BROOKLYN, Mich. — Brian Vickers didn't see it coming. Brad Keselowski sure did.
With Vickers and Kyle Busch fighting it out on the final lap, Keselowski swooped in to grab the lead in the final turn and hold on to the Nationwide Series race Saturday at Michigan International.
"I knew they'd do what they did and that's why I was sitting there lurking," said Keselowski, a Michigan native. "The two of them together are a recipe for what you saw — that's just putting it the way it is."
Vickers finished second and Busch third, and they exchanged some heated words on pit road afterward.
Busch said in a television interview that Vickers' tactics were "just stupid," and Vickers responded by saying that Busch came over to his car on pit road "crying like a little baby" but ran off when Vickers offered to get out and "talk about it like men."
It also was a rough afternoon for Carl Edwards, whose hopes of a championship in the series took a hit when he crashed early.
"Man, just early in the race," he said, "and I probably should have been more cautious."
After trading the lead for much of the race, Busch and Vickers pitted with most of the lead-lap cars after a caution with 20 laps to go. They lined up in the second row for the restart behind Justin Allgaier, who didn't pit, and Keselowski, who took only two tires, for a 12-lap dash to the finish.
Busch immediately took the lead when Vickers got hung up behind Allgaier, but Vickers came back to challenge and the two were side-by-side when another caution came out with 10 laps left.
Vickers chose the outside lane on the final restart with seven laps to go and was poised to run away with the race. Busch caught back up and the two appeared ready to fight it out on the final lap when Keselowski came seemingly out of nowhere and passed them both.
Busch apparently bumped Vickers' car pulling onto pit road and the two exchanged words, but the confrontation didn't escalate. Then came a delightfully awkward news conference where they sat together and talked about one another while staring ahead.
"Ever since Richmond, I've had a trouble racing with (Vickers) so it's just another escalation of that," Busch said.
Busch criticized Vickers for not giving him enough room or paying attention to Keselowski.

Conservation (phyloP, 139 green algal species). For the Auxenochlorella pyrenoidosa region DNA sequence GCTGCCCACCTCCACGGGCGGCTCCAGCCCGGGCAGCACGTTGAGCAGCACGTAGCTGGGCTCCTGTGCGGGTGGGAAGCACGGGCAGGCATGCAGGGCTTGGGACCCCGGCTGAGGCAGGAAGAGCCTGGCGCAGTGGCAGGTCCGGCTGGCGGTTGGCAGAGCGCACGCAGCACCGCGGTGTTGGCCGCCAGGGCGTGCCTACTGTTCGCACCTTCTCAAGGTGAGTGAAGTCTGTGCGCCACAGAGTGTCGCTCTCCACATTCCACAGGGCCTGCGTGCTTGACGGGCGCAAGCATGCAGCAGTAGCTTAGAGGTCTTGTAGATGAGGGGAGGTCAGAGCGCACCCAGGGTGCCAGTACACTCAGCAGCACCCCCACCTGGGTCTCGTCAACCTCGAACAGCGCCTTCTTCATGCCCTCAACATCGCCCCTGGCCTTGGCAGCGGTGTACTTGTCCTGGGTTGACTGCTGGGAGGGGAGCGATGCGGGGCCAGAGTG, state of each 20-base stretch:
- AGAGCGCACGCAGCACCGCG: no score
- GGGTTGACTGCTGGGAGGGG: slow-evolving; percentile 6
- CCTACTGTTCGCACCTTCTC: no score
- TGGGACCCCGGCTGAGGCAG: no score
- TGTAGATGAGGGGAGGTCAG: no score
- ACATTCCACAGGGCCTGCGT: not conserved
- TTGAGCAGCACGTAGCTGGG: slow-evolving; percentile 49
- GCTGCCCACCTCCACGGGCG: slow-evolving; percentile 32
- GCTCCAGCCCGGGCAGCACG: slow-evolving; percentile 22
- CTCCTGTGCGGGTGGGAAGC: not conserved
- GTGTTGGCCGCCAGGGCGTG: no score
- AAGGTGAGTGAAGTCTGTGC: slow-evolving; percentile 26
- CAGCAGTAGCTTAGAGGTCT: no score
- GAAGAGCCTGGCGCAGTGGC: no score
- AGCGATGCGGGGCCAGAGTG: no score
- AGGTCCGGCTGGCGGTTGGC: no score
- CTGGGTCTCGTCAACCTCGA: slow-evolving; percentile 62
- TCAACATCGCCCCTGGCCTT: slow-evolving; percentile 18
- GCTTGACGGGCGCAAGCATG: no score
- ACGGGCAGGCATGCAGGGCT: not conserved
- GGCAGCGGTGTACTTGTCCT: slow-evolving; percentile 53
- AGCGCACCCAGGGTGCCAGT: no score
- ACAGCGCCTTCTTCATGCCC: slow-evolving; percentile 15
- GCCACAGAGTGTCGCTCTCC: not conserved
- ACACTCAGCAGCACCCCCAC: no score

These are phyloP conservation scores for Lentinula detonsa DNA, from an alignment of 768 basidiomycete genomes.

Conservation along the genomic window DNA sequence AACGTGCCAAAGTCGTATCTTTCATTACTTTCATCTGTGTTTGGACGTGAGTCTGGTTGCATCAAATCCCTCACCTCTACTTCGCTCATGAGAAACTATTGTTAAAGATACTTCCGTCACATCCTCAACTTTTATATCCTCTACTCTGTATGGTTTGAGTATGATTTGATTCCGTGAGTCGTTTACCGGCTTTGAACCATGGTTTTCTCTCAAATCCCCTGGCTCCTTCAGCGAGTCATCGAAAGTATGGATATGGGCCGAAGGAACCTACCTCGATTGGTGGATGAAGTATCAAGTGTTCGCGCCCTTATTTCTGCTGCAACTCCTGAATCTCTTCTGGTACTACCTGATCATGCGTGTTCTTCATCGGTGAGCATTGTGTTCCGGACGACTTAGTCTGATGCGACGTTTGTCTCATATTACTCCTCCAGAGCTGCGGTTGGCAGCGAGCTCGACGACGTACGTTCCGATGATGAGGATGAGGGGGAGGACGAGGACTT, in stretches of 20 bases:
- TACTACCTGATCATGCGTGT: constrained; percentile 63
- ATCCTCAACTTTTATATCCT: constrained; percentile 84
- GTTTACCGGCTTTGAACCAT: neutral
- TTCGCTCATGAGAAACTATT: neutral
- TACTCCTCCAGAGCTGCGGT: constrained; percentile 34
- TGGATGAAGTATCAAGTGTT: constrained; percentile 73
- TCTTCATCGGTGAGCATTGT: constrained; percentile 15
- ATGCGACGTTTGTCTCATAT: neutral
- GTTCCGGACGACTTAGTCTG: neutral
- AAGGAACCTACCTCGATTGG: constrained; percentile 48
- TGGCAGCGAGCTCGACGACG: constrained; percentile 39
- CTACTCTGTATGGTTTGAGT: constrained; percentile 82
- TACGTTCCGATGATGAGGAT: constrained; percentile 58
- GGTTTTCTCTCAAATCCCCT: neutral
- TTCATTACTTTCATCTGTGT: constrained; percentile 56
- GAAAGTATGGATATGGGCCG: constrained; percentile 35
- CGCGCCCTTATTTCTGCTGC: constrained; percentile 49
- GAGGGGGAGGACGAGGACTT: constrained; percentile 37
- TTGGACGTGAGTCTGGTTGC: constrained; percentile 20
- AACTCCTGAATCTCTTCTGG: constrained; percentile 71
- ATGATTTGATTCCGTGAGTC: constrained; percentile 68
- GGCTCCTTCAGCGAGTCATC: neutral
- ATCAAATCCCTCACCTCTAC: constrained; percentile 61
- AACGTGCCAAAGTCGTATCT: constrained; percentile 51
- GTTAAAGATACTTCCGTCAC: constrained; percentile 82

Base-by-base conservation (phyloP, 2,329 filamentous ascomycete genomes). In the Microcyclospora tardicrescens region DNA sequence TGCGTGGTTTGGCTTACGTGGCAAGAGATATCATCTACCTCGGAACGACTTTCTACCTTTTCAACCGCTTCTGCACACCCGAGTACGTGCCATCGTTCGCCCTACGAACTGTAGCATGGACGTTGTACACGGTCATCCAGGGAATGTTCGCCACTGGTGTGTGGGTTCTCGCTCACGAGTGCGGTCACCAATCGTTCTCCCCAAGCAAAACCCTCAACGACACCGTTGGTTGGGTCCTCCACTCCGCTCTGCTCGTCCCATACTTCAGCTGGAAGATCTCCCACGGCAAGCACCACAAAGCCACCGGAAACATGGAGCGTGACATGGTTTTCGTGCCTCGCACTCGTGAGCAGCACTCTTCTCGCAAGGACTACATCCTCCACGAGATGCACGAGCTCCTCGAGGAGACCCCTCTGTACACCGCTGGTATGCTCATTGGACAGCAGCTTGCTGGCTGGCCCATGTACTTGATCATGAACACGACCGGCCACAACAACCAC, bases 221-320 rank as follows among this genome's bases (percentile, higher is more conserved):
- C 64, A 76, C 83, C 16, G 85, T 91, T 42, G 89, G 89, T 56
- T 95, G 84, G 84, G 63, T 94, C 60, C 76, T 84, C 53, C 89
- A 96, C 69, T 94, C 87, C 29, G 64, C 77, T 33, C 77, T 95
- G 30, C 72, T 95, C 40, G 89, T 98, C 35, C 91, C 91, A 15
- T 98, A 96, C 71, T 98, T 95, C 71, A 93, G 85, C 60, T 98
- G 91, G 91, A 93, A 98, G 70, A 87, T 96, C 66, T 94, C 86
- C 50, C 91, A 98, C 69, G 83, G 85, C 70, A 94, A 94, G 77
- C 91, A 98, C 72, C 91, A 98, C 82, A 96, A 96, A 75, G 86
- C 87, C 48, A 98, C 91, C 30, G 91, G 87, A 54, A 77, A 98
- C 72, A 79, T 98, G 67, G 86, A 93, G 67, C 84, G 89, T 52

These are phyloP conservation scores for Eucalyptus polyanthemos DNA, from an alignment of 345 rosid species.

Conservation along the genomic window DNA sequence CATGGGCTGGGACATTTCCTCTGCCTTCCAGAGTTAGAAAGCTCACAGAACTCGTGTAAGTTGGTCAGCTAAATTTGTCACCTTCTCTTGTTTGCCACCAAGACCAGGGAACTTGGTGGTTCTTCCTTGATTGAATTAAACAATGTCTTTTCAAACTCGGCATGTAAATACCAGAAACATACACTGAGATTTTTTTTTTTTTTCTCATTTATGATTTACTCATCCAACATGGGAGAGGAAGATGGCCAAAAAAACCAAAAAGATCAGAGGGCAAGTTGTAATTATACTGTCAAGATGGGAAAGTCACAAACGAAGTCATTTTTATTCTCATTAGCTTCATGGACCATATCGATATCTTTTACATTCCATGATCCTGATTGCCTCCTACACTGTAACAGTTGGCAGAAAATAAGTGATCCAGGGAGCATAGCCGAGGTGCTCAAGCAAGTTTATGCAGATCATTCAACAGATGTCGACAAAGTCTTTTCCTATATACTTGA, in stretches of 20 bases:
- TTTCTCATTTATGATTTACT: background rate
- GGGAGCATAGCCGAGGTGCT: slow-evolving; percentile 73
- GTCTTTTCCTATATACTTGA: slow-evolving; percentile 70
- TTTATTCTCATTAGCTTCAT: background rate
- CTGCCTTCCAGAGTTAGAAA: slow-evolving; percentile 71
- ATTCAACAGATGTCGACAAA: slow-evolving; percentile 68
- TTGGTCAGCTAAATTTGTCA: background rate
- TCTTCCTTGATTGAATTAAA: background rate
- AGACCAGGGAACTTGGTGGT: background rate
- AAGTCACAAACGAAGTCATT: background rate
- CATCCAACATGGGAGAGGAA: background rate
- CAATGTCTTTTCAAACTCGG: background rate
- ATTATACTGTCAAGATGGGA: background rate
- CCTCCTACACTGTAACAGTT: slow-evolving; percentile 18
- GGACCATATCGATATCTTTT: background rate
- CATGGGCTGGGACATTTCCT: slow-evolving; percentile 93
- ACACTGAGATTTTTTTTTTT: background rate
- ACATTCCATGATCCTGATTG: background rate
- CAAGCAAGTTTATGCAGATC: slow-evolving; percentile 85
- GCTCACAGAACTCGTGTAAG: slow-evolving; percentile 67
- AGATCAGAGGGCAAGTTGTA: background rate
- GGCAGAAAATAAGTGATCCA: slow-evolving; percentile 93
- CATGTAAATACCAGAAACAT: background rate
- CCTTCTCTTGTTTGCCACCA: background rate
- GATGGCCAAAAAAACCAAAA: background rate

"I knew (Keselowski) was coming and man, I was stuck," Busch said. "I didn't have anywhere to go."
Vickers admitted he didn't know Keselowski was coming so quickly, but wasn't willing to entertain Busch's second-guessing.
"I race everybody the way they race me," Vickers said. "We were racing for the win. Kyle, if you want to be upset with that, I'm sorry. That's my job to try and win the race. If anyone else disagrees, if anyone else thinks I should have just rolled out of it and let Kyle win, please raise your hand. I'm fine. The only thing I'm upset with is how he handled it after the race. I'm sure we can get past that."
The confrontation is unlikely to spill over into Sunday's Sprint Cup race, when Vickers will start from the pole and Busch will start near the back.
"He'll be up front tomorrow and I'll be in back, so we won't have anything," Busch said.
Both drivers then sped away on separate golf carts.
Keselowski admitted he probably wouldn't have won if Vickers and Busch had stayed single-file at the end.
"They didn't, so I guess it's irrelevant," Keselowski said.
It was a big moment for Keselowski, and up-and-coming talent who was thrilled to win a race in his home state and put on a pretty good show in the process.
"It was just good racing," said Keselowski, a native of Rochester Hills, Mich. "I sure hope everybody enjoyed it — it's not very often you get a three-wide battle for a lead with one to go."
The third-place finish put a slight damper on what has been a remarkable streak for Busch, who hadn't finished worse than second in his previous 10 Nationwide races. With Edwards' wreck Saturday, Busch now holds a commanding 339-point lead in the standings.
Edwards was uninjured in his early crash with Trevor Bayne, who managed to continue while Edwards took his damaged car to the garage.
Bayne, an 18-year-old driving for Michael Waltrip's team, was making only his ninth career Nationwide start but was second-fastest in qualifying earlier Saturday.
"It definitely looked like I didn't give Trevor enough room," Edwards said.